“I was a re-enactor with the Louisiana Rangers for 10 years, but I’ve been doing this for the past five years,” said Moore, who travels as far as Michigan and Illinois before returning home in September. “I see many of the same people at these events and know most of them. It’s like a big family.”
Bill Sanders works as a research psychologist for the U.S. Army in Fort Knox, Ky., most of the year. But on summer weekends, he packs up his Confederate uniform, tent and weapons and hits the road. For the past five years, he has been taking part in about eight re-enactments a year and says he enjoys demonstrating his weapons and sharing authentic foods, which he makes himself.
“I love it because I get to lie in the straw, eat way too much, cool out for 2 _ days and dance the Virginia Reel at night,” he said. “It’s a lot more fun to do it than to come out here and watch.”
Sanders belongs to the 5th Kentucky Confederate Infantry and owns an 1861 model 58-caliber Springfield rifle, valued at $450. He eagerly fires the Italian-made replica for visitors. He says most re-enactors invest at least $1,000 for the basics — uniforms and gear and weapons — to participate in such events.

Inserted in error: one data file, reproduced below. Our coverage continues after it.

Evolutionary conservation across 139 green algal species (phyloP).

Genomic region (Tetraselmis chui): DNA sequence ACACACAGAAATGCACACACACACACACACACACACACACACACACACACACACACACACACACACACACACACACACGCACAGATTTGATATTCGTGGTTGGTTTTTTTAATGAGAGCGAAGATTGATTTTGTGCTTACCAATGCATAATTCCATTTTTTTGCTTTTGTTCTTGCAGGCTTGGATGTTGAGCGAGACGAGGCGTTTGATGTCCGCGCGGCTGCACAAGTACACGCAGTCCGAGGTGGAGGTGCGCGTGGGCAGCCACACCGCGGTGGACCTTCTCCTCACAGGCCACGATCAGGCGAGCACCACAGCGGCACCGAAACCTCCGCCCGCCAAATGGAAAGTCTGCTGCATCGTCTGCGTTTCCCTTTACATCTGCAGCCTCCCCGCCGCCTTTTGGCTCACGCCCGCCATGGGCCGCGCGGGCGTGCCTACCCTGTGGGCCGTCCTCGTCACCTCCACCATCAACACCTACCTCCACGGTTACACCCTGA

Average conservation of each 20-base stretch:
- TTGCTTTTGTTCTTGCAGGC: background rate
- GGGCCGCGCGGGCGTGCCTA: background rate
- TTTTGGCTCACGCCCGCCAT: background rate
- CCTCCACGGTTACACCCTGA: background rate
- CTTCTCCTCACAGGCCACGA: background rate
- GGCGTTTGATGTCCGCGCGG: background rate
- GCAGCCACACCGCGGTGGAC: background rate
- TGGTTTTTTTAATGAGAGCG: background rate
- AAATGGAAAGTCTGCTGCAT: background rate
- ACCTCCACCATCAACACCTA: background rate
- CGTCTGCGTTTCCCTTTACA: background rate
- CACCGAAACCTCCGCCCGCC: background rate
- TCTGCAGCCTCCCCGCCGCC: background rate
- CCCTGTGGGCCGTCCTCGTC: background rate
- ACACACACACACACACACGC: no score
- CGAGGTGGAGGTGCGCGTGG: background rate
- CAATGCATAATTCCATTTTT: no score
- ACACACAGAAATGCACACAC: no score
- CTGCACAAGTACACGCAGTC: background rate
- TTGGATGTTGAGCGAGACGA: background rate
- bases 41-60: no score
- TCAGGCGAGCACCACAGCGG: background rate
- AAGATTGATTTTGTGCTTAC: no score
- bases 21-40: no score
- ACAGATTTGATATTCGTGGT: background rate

BellSouth Mobility sales representative Brian Mercke of Louisville belongs to the same unit and has been a re-enactor for six years.
“I got involved because I love history,” says the University of Kentucky history major as he fries a skillet of bacon over an open fire. “I had relatives in the war and found out about these guys in 1994.”
Ron Orange works as a sales manager for Schwann’s Food Co. in Bowling Green, Ky. But on weekends, he reports to “duty” as Capt. Ron Orange for the 12th Union Cavalry, which was mustered in Clarksville, Tenn., prior to the war and included many men from central Kentucky. At the Scottsburg event, Orange’s 14-member mounted unit was portraying the 10th Partisan Rangers, who rode with Gen. Morgan.
During the re-enactment of a town meeting on Saturday, Orange’s men, led by Morgan, played by Morgan Roque of Corydon, Ind., arrived on horseback and interrupted the proceedings, shooting the marshal and hauling off the mayor in the process. The animated group sought money and other items from the crowd, played by unsuspecting festival-goers.